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2016

Charlotte Dumas, Imabari, Stay, 2016
22 Oct — 3 Dec 2016
Stay

I must have been around seven when I first rode a horse. A farmer close to where I grew up in the southwest of Holland kept a motley stable, with a big bony farm horse, some scrawny ponies, and a black Friesian. A teenage girl who cared for the horses taught us how to ride in an improvised paddock behind the barn. I loved that experience. Later, I signed up for lessons at a real riding school. There I met one pony I got along with fine, but the strict instructors made us ride a different pony every week, and I disliked all the other ponies (as they probably all disliked us), as well as the other girls in the class. When “my” horse was put down due to a chronic medical condition, my riding career came to an end.

Around that time, however, I saw Picasso’s drawings and ceramics of toreadors on horseback. These made a deep impression on me and I spent a summer drawing horses and bulls. When I was a bit older I discovered Delacroix. Horses were one of his favourite subjects, and I remember especially vividly going with my father to an exhibition in Paris that featured Delacroix’s work in Morocco, with lots of watercolours of horses. He is still one of my great inspirations.

I think animals as autonomous beings are making a comeback in the arts. It is part of the general crisis around the loss of species. I find it ironic that something so precious has to become scarce to be considered with different eyes again. But it’s not just the appearance and presence of these animals that we miss, it’s the steadying influence of the relations we used to have with them. I strongly believe that the connection we can have with animals is of great importance to our understanding of the world around us. Just as we can’t thrive without human interaction, we are also dependent on our relationships with other sentient beings.

It is our loss that we rarely allow those relationships to develop outside of the feelings we have for our domestic pets. On the one hand, we put animals on a pedestal, we treasure and protect them; on the other, they are merely food, produced by practices that are completely hidden from view and from our consciences. The notion that man and animal can actually bear the same fate or face situations together is lost to daily life in modern societies. I often think of Red Cavalry, Isaac Babel’s stories about endurance on horseback in the Polish-Soviet War. His descriptions of the gruesomeness of life on the front speak volumes about the mutual suffering of both men and horses alike. It’s a great comfort for these soldiers to have their animal counterparts by their sides.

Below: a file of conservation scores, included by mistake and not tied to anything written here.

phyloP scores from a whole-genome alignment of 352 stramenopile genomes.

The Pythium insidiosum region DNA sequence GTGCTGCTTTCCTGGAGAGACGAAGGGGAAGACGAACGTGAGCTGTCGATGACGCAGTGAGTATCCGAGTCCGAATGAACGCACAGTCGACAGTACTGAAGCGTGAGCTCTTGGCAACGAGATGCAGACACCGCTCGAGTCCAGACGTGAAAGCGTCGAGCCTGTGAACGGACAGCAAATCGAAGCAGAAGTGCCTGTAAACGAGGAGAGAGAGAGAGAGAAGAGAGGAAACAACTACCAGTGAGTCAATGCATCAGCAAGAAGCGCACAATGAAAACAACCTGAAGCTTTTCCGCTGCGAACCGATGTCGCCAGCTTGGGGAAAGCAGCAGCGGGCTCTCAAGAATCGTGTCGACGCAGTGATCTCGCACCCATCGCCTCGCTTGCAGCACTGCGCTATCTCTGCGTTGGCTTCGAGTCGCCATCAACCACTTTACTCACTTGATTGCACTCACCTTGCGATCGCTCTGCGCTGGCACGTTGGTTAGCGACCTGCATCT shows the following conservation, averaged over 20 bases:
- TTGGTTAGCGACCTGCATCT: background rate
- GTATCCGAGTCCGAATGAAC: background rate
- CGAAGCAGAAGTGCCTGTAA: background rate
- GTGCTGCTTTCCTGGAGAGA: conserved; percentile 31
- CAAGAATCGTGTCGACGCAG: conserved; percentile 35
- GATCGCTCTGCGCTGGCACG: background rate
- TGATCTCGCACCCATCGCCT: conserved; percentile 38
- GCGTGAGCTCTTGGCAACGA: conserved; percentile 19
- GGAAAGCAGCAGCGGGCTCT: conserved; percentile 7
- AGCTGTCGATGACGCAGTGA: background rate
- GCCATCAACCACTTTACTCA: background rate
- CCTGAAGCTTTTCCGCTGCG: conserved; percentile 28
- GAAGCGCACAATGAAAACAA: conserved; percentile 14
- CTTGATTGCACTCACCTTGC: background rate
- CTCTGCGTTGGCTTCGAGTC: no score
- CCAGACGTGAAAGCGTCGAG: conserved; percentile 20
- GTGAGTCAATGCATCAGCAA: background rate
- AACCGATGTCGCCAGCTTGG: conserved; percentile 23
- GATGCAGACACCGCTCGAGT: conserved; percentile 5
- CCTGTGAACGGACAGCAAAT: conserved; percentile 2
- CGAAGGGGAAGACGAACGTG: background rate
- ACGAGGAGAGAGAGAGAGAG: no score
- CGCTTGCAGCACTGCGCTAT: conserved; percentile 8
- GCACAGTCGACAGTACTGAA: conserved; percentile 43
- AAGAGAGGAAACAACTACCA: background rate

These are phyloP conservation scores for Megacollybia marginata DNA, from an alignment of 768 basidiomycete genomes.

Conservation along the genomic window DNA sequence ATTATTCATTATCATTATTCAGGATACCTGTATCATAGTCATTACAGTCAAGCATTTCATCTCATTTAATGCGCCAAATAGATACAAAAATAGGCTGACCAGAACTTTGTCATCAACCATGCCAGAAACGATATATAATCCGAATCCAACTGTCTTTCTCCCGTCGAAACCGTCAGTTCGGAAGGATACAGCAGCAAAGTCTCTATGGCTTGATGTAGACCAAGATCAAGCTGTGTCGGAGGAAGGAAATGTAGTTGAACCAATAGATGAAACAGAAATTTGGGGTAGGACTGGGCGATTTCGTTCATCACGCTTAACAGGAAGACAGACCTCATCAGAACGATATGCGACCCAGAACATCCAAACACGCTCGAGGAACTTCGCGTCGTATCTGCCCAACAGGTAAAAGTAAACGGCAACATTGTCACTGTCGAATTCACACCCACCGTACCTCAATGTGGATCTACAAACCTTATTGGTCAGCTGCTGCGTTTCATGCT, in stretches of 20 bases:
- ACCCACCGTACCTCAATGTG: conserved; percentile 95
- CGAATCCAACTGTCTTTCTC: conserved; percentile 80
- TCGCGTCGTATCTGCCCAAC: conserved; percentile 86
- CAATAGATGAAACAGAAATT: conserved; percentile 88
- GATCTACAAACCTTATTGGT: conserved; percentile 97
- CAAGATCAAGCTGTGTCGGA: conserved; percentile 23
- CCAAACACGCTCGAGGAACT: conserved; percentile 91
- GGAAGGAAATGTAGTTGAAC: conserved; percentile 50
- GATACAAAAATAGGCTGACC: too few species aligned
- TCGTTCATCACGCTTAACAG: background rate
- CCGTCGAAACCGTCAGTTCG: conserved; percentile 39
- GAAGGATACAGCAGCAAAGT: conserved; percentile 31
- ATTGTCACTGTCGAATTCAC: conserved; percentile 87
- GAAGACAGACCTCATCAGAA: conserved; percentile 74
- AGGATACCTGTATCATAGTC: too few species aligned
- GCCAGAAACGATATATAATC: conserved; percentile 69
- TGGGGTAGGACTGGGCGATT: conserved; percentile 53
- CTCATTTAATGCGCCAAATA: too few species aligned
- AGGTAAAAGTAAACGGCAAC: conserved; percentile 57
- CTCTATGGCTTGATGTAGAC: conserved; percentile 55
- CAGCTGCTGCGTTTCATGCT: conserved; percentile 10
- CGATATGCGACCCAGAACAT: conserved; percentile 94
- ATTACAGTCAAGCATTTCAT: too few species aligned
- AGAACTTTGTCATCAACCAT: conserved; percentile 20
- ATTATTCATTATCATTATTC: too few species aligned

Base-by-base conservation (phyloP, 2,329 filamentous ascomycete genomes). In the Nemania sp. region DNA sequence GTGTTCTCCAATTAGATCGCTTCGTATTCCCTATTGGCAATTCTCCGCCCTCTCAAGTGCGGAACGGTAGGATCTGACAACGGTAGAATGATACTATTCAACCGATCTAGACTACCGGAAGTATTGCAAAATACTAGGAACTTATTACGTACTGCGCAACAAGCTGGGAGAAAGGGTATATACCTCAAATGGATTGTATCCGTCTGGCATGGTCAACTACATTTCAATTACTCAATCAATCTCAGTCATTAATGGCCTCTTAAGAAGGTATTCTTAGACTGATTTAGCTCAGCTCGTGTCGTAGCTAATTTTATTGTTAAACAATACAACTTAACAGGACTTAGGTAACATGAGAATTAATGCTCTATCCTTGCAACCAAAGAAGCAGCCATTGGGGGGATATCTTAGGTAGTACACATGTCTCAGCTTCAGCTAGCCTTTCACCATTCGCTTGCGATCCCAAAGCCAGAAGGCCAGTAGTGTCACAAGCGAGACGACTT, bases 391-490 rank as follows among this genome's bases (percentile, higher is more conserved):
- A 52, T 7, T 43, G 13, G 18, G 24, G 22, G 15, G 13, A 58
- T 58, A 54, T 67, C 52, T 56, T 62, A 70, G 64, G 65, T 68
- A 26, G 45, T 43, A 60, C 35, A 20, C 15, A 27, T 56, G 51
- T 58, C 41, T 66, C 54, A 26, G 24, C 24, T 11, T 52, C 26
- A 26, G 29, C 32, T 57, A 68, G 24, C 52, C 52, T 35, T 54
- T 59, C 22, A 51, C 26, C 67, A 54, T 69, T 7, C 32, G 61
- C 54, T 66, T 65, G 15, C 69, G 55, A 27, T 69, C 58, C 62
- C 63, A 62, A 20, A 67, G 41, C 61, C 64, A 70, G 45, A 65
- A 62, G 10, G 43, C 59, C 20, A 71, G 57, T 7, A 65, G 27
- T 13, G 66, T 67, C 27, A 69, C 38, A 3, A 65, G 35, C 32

We derive strength from our working partnerships with animals because they are not plagued by the existential and irrational fears we experience on a daily basis. We envy them for their ability to live in the present, feeling fear only when necessary. Being close to them keeps us in touch with our own instincts, and this is reassuring given that we tend to rationalise even our emotions. This is why, in my work, I’m drawn to subjects like horses and dogs, animals that we used to depend on a great deal. Horses especially, since they are perhaps more our equals. We tend to have a natural deference to horses, as opposed to dogs with their more submissive natures.

For one of my projects I photographed the rescue dogs that were deployed in New York after 9/11 to help search for survivors. I observed that they were not regarded as normal dogs and their social value far exceeded their practical contributions. They comforted not only the rescue workers in the midst of destruction, but also the public confronted with the events of that day. They radiated something positive and resilient. The same can be said for the funerary horses of Arlington National Cemetery that I later photographed. Their heavy task of bringing soldiers to their final resting place is also embraced with respect.

On the Arlington project, I met one horse that had been a logging horse in Pennsylvania prior to his